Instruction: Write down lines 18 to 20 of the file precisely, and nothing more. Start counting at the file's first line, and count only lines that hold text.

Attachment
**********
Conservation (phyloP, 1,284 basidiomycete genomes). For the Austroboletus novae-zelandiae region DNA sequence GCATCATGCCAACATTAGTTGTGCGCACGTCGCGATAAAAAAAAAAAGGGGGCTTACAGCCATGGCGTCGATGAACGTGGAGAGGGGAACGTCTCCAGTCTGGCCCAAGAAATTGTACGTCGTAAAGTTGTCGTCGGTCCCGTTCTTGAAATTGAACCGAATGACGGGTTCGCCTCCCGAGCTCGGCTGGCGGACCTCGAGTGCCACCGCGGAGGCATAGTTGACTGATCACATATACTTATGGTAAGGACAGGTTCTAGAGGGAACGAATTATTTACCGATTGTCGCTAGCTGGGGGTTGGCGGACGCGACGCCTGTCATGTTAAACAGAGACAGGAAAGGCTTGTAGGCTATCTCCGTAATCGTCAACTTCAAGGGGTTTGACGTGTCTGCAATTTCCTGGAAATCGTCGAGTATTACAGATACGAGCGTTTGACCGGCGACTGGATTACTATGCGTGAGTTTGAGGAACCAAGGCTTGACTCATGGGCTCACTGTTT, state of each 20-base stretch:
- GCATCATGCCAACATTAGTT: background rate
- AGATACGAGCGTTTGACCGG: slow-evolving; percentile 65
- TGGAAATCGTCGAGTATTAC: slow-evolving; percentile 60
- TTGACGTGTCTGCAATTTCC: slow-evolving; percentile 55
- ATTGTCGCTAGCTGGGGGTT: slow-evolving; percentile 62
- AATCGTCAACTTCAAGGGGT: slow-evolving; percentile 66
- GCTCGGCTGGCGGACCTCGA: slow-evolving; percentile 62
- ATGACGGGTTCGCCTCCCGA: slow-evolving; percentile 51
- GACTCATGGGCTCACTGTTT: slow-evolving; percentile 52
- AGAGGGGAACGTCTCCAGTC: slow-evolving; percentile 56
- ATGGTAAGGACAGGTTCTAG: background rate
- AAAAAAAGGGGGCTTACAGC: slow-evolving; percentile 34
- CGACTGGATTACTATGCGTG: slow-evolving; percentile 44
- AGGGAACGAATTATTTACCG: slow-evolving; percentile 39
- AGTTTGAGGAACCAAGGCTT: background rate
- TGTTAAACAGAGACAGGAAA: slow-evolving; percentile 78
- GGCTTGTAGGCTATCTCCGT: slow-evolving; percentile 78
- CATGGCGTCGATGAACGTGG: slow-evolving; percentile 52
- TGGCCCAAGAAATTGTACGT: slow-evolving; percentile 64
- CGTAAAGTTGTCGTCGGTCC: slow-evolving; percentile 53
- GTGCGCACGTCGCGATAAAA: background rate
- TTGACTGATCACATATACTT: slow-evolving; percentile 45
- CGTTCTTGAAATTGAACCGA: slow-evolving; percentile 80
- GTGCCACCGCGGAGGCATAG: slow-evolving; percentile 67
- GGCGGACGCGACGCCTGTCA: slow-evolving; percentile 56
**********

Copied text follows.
- GGCTTGTAGGCTATCTCCGT: slow-evolving; percentile 78
- CATGGCGTCGATGAACGTGG: slow-evolving; percentile 52
- TGGCCCAAGAAATTGTACGT: slow-evolving; percentile 64